Is this reserve? Is this withdrawal of Himself? This seeing Him and owning of Him in all human relations and social duties, is this the symptom of a God in thick darkness, a God afar off? Blessed thought! it is the very reverse. It is only a richer pursuit of that same desire for intimacy with us which broke forth in its infant form in the Book of Genesis, and which is to bloom in its perfection in the kingdom. It has been sweetly described by another, that the divine intimacy was preserved by Jesus risen as well as by Jesus in the flesh. This appears from his preparing the dinner on the sea-shore Himself, eating in company with His disciples. (John 21) For He would with Himself now invest or clothe our spirits. He would relieve our conscience with a peace which He has made and wrought out for us Himself to perfection. He would satisfy our hearts with attractions that are divine and ineffable and fitted to teach us that the half could not be told, because they are the attractions which nothing less than He Himself puts forth. And He would, as I have already said, bring Himself in amid all our occupations and relationships, that the recollection of Him and His authority and His grace may sanctify as well as bless the whole. It is faith that enters into this purpose of God and enjoys it. Faith apprehends a peace made by Himself and therefore perfect, and clothes the conscience with it. Faith apprehends the love and the other blessed attractions that are in Him and gives the heart as a dwelling-place, an unspeakably happy dwelling place in Him. Faith knows Him to be no stranger to the smallest action, and therefore invests the whole course of human life with the sense of His authority and His sufficiency and His gracious and desired fellowship with it all, with all the joys and sorrows and doings and circumstances of His people, as He says, "I know where thou dwellest, even where Satan's seat is," taking knowledge, thus, of the place and character of our abode. "Send men to Joppa and call for one Simon whose surname is Peter, he lodges with one Simon, a tanner, whose house is by the sea-side."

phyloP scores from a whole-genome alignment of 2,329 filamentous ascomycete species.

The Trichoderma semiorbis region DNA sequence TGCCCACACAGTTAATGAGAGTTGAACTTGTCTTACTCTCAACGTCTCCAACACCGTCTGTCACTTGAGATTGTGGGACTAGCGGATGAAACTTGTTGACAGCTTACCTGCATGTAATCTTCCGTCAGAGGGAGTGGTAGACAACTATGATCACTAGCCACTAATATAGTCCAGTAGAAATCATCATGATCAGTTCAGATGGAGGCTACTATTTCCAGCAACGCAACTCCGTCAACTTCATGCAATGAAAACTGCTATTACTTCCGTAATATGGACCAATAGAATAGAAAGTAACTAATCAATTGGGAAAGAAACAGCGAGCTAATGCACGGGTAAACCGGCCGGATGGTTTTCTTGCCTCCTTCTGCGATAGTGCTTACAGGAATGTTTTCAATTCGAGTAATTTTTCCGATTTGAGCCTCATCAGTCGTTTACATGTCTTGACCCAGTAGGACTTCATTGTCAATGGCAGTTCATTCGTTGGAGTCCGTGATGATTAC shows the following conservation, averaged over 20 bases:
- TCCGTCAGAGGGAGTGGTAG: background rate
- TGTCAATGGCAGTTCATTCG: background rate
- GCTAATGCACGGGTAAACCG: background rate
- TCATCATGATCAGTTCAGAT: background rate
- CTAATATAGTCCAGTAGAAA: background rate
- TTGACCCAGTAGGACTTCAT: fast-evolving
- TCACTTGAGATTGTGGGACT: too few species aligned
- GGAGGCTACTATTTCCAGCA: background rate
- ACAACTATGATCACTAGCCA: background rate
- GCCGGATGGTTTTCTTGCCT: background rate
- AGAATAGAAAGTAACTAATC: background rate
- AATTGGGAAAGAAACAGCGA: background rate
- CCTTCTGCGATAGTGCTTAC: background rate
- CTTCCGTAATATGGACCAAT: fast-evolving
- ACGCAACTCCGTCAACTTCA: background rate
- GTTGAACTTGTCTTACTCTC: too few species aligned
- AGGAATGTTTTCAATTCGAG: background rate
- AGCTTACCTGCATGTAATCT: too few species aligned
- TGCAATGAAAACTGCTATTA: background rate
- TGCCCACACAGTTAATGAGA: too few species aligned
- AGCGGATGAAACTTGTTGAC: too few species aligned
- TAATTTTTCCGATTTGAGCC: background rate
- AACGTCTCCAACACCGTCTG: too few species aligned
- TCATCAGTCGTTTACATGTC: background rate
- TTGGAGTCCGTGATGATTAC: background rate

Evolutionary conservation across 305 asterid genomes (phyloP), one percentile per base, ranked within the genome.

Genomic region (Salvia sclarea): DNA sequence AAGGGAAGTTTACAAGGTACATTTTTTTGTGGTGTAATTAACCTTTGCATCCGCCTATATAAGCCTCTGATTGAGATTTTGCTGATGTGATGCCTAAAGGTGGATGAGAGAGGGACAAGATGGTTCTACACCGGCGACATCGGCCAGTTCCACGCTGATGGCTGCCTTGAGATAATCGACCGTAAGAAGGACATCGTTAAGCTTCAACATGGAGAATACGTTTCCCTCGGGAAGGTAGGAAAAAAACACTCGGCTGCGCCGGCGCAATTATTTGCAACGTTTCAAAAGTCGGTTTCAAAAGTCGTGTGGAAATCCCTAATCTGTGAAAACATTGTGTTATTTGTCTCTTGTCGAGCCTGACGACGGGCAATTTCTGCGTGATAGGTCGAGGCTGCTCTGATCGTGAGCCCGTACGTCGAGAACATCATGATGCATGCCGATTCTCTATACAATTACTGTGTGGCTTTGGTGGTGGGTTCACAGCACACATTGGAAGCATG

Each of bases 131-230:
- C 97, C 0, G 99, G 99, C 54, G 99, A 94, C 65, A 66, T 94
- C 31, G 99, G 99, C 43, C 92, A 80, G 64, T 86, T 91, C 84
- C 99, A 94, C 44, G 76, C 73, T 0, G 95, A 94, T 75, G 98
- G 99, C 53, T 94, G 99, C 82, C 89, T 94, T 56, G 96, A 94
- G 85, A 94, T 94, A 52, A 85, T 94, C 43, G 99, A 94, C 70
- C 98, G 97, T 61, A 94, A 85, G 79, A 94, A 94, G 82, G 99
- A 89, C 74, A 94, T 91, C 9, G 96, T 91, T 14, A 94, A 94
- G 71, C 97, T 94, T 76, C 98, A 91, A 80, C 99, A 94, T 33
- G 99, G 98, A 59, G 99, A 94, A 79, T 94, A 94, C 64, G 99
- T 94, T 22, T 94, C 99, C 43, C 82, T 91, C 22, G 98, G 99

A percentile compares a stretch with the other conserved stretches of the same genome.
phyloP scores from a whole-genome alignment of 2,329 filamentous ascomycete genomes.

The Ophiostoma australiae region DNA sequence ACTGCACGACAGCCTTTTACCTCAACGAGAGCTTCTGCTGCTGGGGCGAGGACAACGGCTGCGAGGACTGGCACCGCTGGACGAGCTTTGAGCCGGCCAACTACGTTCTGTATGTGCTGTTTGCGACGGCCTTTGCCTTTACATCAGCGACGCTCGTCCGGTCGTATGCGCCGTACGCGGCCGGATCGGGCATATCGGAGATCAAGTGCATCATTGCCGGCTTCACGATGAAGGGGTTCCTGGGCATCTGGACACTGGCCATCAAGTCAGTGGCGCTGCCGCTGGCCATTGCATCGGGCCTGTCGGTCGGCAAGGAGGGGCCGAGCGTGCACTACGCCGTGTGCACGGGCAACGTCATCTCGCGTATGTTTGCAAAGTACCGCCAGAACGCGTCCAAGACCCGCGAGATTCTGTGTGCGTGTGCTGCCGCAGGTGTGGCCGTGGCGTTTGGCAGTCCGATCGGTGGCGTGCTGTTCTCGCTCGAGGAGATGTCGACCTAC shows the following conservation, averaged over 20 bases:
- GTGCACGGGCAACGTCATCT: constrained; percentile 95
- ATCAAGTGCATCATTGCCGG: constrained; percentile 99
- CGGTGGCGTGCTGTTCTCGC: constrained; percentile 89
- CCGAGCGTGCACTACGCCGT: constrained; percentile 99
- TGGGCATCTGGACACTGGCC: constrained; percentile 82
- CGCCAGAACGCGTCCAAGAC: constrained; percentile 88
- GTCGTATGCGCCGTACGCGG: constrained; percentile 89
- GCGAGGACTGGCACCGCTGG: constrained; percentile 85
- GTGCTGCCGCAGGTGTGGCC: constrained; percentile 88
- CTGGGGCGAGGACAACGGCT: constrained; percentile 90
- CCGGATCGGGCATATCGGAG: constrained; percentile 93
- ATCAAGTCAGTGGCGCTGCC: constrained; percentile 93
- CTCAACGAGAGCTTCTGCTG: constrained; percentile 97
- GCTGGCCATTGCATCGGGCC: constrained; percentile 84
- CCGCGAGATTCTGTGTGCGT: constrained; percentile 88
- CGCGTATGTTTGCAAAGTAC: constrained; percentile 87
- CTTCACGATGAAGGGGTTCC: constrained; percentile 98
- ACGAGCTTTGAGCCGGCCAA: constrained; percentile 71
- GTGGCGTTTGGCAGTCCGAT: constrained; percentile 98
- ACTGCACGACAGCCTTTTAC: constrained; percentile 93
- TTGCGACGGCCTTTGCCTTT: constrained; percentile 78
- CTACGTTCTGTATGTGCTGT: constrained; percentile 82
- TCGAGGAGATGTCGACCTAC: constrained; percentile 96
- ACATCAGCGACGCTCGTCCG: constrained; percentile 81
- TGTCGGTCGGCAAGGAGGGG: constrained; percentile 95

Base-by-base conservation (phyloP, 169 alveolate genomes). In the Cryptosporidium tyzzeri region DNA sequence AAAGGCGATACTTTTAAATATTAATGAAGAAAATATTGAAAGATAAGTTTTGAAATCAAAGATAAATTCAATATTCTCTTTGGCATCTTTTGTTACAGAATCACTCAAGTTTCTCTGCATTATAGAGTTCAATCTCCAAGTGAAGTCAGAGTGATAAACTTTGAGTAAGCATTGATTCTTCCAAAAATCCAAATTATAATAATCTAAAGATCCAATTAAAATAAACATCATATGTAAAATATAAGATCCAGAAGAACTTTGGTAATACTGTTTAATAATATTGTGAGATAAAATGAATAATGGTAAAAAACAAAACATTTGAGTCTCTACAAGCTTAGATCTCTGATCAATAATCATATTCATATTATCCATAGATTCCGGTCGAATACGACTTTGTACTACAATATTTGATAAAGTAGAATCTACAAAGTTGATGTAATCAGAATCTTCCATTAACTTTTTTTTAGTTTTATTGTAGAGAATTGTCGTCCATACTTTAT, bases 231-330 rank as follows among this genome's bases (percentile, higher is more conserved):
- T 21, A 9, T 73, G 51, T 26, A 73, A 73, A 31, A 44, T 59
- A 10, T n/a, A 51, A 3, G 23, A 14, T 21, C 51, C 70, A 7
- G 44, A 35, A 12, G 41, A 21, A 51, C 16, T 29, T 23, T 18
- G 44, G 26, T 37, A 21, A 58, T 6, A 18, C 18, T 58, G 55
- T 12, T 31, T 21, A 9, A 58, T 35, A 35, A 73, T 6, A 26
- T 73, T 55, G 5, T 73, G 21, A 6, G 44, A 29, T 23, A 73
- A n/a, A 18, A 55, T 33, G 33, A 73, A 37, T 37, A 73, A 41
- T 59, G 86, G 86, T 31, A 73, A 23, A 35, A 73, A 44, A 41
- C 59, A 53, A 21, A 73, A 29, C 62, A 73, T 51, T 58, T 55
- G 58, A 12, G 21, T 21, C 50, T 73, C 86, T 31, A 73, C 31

And here, I might just ask, in closing, does this intimacy appear at the end? In the Apocalypse, redeemed man takes the place of cherubim nearness to the throne--the tabernacle of God is with man, and the Lamb's bride becomes the habitation of the glory while the nations that are saved walk in the light of it.

      LETTER 23.

      28, Downshire Hill, Hampstead, 1846.


      I am not able now to communicate with you on some little portion of the precious word, as we have often and happily done in other days; for my mind has had other occupation provided for it for several months past. I can only tell you a simple tale of sorrow, and of joy, personal, and within doors, as you know already, beloved, the serious illness and yet assured conversion of our dear, dear Johnny. His poor arm has been now removed and remains as yet unhealed. But though we calculate on this relieving him from much distressful pain, yet we do not tell ourselves that it gives any good hope of length of days with us. Nor would I know, my loved sister, how to ask for that exactly. The renewal of the warfare for him and the danger of soiled garments and of fiery trials in the advance of the present generation, give check to desires and prayers. But he is pleasant to us, and the case would fain hold its desire before it. You know what pain is and sore confinement, sore to flesh and blood; but you know what it is to have the trial come with its best and most blessed relief.